Positioning the Crate at Home
Position the crate in a social area of the home out of the thoroughfare. Locating the crate in a position where you have seen the dog or puppy relax previously, will be beneficial. Place some familiar comfy bedding inside and leave the door open. If you have chosen a wire crate, you might like to consider covering it with a towel or sheet to provide the “cosy-haven” or
New Puppy and Crate Training
If you’re lucky enough to have purchased a puppy from a breeder or foster carer who has already taught the puppies to love their crates, you’ve got a great head-start.
Either way, I recommend having your new puppy sleep overnight in a crate right beside your bed. Your new puppy is likely to be experiencing a degree of distress, having just left his Mum and litter and his first home. You’ll be able to drop your hand to the crate door and talk to him during the night when he distress vocalises. I particularly like the crates that have a door in the roof, for this purpose. You might not be able to completely console him, but at least you’re there for him, going through this difficult time with him. You’ll also be more likely to awake when he does, for a toilet break.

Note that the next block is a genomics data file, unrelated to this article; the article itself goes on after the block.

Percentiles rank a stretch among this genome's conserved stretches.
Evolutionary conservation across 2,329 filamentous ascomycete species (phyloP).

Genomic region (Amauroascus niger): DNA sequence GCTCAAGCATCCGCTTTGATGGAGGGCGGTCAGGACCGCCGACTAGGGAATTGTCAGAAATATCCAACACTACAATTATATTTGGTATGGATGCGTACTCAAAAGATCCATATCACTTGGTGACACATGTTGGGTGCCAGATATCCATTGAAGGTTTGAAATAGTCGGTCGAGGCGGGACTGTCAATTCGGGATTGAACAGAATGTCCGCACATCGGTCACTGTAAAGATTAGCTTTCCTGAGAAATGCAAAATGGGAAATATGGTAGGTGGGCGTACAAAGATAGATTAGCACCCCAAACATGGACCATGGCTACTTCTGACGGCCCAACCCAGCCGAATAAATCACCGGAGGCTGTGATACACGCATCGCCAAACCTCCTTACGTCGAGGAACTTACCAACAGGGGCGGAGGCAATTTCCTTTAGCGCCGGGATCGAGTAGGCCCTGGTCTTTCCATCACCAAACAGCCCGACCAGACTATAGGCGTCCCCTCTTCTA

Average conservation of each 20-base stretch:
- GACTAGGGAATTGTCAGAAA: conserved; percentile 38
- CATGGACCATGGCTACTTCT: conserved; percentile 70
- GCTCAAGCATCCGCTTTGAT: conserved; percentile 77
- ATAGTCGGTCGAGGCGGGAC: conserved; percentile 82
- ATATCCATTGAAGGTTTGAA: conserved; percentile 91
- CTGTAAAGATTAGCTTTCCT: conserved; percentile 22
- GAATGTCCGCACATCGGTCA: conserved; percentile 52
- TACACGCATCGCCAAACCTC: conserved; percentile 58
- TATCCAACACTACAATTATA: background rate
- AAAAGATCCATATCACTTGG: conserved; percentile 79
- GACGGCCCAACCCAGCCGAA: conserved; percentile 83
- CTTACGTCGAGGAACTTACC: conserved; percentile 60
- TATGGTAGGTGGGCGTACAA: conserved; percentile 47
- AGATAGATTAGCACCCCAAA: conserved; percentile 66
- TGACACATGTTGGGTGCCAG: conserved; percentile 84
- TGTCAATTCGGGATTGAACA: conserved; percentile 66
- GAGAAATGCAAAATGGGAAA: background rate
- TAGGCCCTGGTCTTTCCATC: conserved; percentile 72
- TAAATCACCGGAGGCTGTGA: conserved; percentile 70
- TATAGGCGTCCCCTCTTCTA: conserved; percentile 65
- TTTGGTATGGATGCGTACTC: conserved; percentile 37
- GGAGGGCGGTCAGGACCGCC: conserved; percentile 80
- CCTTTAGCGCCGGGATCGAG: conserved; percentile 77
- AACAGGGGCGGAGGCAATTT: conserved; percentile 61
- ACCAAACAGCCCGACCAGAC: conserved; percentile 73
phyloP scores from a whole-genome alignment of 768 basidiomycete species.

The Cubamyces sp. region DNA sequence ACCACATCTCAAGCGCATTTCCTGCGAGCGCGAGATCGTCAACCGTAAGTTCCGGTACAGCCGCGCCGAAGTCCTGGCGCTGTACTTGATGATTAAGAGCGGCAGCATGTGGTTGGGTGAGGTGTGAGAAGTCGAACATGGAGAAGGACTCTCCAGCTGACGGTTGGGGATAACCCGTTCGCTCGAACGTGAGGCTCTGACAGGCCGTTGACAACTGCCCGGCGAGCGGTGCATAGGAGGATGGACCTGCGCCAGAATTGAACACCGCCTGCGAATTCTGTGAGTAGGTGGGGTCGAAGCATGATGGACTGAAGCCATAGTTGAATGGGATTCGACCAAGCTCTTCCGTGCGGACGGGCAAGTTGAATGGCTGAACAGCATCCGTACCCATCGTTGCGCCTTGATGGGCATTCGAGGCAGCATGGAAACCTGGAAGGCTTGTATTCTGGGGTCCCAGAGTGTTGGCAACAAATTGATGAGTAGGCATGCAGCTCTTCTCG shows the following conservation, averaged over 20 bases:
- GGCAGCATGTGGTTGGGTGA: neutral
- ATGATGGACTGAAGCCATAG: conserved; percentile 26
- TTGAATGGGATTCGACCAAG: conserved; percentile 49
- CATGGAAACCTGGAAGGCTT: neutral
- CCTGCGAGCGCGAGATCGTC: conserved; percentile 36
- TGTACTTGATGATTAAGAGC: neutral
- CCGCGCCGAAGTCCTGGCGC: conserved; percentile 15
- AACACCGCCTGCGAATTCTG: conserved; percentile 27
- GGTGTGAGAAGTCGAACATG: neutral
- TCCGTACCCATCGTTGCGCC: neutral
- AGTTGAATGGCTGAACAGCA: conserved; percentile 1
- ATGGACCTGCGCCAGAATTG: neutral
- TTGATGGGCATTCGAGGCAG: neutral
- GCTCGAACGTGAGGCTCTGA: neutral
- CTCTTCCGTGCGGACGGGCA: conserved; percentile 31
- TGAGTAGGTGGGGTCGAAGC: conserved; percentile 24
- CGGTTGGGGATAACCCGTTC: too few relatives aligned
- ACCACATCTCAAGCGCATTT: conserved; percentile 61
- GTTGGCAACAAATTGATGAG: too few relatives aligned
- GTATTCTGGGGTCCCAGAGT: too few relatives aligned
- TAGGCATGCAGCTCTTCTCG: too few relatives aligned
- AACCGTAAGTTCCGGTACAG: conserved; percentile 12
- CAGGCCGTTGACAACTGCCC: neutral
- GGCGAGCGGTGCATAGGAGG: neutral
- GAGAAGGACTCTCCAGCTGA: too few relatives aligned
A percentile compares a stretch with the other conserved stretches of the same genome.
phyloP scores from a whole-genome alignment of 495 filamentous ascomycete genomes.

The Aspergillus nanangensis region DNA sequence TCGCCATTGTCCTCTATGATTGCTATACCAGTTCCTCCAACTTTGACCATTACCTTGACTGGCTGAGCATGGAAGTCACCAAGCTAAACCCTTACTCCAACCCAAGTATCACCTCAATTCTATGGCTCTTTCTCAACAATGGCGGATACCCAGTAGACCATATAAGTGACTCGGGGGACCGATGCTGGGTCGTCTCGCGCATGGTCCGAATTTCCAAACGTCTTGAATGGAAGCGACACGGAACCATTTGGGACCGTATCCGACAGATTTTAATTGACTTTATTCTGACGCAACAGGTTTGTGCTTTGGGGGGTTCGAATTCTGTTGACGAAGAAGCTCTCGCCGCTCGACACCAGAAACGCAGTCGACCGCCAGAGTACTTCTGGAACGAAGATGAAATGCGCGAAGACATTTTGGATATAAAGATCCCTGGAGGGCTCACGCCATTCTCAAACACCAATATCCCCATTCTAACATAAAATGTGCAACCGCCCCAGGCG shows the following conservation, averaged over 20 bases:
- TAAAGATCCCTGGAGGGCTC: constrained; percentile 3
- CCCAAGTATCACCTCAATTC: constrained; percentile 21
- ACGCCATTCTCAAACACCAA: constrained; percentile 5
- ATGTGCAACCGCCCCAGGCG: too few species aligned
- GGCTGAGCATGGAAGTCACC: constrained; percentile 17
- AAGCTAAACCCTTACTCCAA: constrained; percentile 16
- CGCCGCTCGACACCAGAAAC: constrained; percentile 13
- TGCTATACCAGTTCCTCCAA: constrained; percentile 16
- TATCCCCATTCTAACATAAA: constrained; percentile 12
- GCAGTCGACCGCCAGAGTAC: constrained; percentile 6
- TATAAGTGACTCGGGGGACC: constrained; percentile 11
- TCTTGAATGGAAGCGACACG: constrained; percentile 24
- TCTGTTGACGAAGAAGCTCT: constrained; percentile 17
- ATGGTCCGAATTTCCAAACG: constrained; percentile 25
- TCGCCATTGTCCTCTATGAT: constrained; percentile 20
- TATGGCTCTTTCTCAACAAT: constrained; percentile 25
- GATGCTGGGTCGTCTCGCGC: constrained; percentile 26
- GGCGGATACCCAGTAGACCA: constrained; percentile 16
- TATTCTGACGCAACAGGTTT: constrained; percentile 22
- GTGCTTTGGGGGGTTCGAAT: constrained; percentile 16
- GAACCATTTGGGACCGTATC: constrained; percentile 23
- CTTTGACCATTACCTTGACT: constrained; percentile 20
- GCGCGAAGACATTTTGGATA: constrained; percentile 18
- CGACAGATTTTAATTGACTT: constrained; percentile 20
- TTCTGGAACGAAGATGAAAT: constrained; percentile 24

Even if the puppy hasn’t been previously conditioned to the crate, he has to be contained somehow overnight while you sleep and can’t supervise him. I think the crate beside your bed is the best option. Trying to shut him in the laundry or bathroom is probably going to be highly distressing for him (and you, trying to sleep through the howling). Allowing him to snuggle with you in bed is going to make it really tough for him to learn to cope with the world when you’re not around for him. It potentially develops separation-related anxiety.
After three to six nights of sleeping beside your bed, your puppy will have become accustomed to this arrangement. Now, to further develop his ability to cope with the world around him, start moving the crate away from directly beside you:
One night, move it towards the base of your bed.
The next night, move it to just inside your bedroom door.
The following night, move it to outside your open bedroom door.
The move it around the corner of your open bedroom door.
Now close your bedroom door.
Now move it along the hallway outside your bedroom.
Finally, vary the location of the crate all over the house and yard (if the climate is not cold or wet), garage, etc. If you would eventually like your puppy/dog to sleep in your bedroom or on your bed, it’s okay to allow it as an occasional (once a week) treat whilst he’s a puppy. Once your dog is an
adult, I still recommend insisting he sleep away from you one night a fortnight or month to maintain his ability to do so. We know he’d prefer to sleep in